It's hard for CUs to compete dollar for dollar on that. CUs can also not continue to compete on the value prop of "great rates and great service". This is what everyone else in your market is competing on. And it may be true that your service does suck. Hard to admit but needs to be evaluated which goes back to the people in point number one.

When it comes to launching new products/services, I think a lot of times CUs and any orgnaization for that fact, get stuck in doing too much R&D, planning, strategy, etc. that by the time the product/service launches, the window of opportunity has passed.

I like to recommend a second approach. Create a product/service. Launch it. Test it. See how it goes. Revise and move forward. Just get it out there. This is the approach that 37 Signals has taken and has been hugely successful. Once again, CUs can look outside to grow inside.

Your final point about keeping optimism high I think runs everything. From both personal to professional. If you are negative, those around you including your co-workers and members will see this. This is death.

"Negativity does not promote creativity" .

Southern Cheesehead said...

so...I think you're trying to say that "we didn't start the fire"? :-) Maybe the Disclosures need to get on a remake of that song for CUs...things that make you go hmmm.

Southern Cheesehead said...

sorry...apparently I'm not quite as serious as everyone else, but I always like to provide a little levity. For the record, I agree overall and think we still have more holes to dig but so many are too scared to leave the comfort of the original hole.

Anonymous said...

Awesome post! Couldn't agree more with Jay's "negativity does not promote creativity." There are a lot of changes going on at our CU and it is hard to remain optimistic sometimes. But WE NEED TO! Honestly when I feel myself slipping in terms of optimism, I go to CU blogs, my CU twitter peeps, and the Filene research institute for an attitude adjustment. There are so many amazing people and ideas out there. It truly is a breath of fresh air at times.

Work together - there is a CU near us that is currently running a mass media mix with the message that they are better than other CUs. All I have to say is wow, and I live for the day I can talk with their marketing manager one-on-one to see where they are coming from strategically.

Reevaluation of staff - yeah. Point taken. The lack of competence/confidence and a sense of "being owed" is a direct product of a lack of brand awareness. Period.

Good stuff Matt. Thanks for the wakeup call as always. :)


Anonymous said...

To your last point:

In my organization we are experiencing low morale. We've been spoken to by management and the news is not optimistic: "times are hard, we can't give anyone a raise for a few years, we need to be selling loans but no one wants a loan right now, we need to market more but can't spend money..." Staff tries to rally. We've been told we shouldn't rely on management to help us rally, that's it's up to us.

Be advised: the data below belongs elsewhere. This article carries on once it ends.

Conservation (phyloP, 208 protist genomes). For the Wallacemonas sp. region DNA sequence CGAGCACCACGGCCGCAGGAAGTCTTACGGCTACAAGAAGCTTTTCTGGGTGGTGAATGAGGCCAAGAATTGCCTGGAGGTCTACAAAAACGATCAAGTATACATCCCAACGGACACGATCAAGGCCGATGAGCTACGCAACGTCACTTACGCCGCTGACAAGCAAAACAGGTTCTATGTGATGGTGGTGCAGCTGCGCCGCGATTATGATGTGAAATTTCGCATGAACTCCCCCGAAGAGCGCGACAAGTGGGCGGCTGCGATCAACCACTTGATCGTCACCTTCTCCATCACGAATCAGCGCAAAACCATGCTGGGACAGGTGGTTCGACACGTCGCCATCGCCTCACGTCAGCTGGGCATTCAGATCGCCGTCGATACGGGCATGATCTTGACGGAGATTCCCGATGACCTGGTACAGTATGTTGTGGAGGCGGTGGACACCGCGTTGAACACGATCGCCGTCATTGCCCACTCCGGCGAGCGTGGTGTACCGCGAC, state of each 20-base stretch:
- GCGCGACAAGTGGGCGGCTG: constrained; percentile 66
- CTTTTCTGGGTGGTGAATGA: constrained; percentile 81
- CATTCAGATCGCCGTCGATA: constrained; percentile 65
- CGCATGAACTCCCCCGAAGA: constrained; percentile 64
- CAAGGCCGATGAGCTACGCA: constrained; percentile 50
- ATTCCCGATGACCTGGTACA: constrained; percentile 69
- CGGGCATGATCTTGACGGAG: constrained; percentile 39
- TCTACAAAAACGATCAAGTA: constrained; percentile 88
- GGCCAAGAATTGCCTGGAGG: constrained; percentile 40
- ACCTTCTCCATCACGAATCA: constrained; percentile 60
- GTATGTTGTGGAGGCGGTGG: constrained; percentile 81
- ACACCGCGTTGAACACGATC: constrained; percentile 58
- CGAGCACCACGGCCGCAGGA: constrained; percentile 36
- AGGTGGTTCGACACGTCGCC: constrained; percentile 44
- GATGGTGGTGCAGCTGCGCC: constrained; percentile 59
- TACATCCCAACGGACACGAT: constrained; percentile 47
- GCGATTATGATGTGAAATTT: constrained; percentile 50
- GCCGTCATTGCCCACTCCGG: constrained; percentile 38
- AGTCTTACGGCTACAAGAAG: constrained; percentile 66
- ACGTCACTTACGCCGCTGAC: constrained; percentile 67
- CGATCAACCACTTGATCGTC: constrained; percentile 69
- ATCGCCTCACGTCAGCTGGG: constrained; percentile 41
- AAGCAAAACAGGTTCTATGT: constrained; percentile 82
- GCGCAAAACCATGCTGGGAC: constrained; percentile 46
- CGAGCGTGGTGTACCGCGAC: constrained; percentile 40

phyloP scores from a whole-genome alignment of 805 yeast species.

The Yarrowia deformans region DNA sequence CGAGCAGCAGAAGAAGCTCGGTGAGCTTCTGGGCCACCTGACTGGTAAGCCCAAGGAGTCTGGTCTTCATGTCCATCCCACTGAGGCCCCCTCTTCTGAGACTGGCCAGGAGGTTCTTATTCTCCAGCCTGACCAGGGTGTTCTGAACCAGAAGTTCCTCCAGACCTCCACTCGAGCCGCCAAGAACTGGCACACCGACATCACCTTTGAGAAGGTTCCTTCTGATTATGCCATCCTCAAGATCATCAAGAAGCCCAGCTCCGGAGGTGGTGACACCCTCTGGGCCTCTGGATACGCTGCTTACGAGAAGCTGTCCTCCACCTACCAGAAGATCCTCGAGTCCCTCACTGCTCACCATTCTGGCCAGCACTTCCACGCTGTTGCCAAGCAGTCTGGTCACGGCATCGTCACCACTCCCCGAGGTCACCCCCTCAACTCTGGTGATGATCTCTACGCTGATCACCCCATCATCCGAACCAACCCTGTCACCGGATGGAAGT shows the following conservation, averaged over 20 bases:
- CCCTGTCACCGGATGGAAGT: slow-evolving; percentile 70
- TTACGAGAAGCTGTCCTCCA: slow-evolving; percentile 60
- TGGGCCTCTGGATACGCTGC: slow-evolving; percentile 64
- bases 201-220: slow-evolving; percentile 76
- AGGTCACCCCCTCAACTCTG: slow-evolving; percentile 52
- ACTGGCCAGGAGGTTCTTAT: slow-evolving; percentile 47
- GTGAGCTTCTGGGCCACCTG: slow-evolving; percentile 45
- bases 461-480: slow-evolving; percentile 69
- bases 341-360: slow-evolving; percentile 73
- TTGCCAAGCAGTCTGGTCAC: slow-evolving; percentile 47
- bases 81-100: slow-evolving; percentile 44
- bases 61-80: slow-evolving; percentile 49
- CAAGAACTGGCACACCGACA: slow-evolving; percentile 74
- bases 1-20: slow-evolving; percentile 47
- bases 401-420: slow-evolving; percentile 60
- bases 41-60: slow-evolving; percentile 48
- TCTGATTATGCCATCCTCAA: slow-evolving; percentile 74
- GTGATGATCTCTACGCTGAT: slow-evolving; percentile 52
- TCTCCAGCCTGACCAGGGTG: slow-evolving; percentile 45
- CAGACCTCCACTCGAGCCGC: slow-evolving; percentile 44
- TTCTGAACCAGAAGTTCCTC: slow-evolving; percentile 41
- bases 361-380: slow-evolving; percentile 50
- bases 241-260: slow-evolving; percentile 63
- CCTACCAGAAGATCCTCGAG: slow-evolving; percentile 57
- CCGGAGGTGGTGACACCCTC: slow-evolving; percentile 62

It's a very lonely feeling. Like we are on our own, but are expected to give 110% to the org to get us through these hard times.

Yes, we are grateful that we have jobs with benefits, but that's not enough. We need to see optimism and drive from upper management. We need some inspiration.

Some of us are new to the CU industry. We aren't lifers yet. We are good at our jobs, but we could leave tomorrow if something better came along and not feel bad about it. Does this make us bad employees or is it partially management's responsibility to help us appreciate our 75 year old legacy?

Shawn Temple said...

Spot on Matt. The overwhelming majority of managers & executive staff of any industry, certainly including ours, refuses to take a hard look in the mirror, experience a reality gut-check and make the changes required to move forward.

Our industry has a long history of wishing for the stars but not funding & recruiting the talent to make it happen. It was mind-boggling at one point...now it's just mind-numbing.

People are SO afraid of change, they would rather die in the mediocrity that will eventually close the doors on the last sliver of opportunity the business, and possibly, the industry has left.

In my tiny opinion, a huge shift in thought processes, behavior, direction, and action is--and will be--needed to get our industry out of the aforementioned hole. Significant, scary change is imperative.

Thanks for sharing.

Monica Ginder said...

Matt - great post as usual!

I agree whole heartedly with your points.

Staying positive/happy helps with cooperation and product innovation. It helps you open your ears and eyes to see what needs to fill in the community. Working together can also help you value your employees - showing you the stars; the ones that bleed the credit union philosophy.

You can attract more bees with honey than vinegar. Bees being the talent within the credit union, the current membership (retention), and of course potential membership and the community as a whole.

More doing is the next step for our industry as a whole :)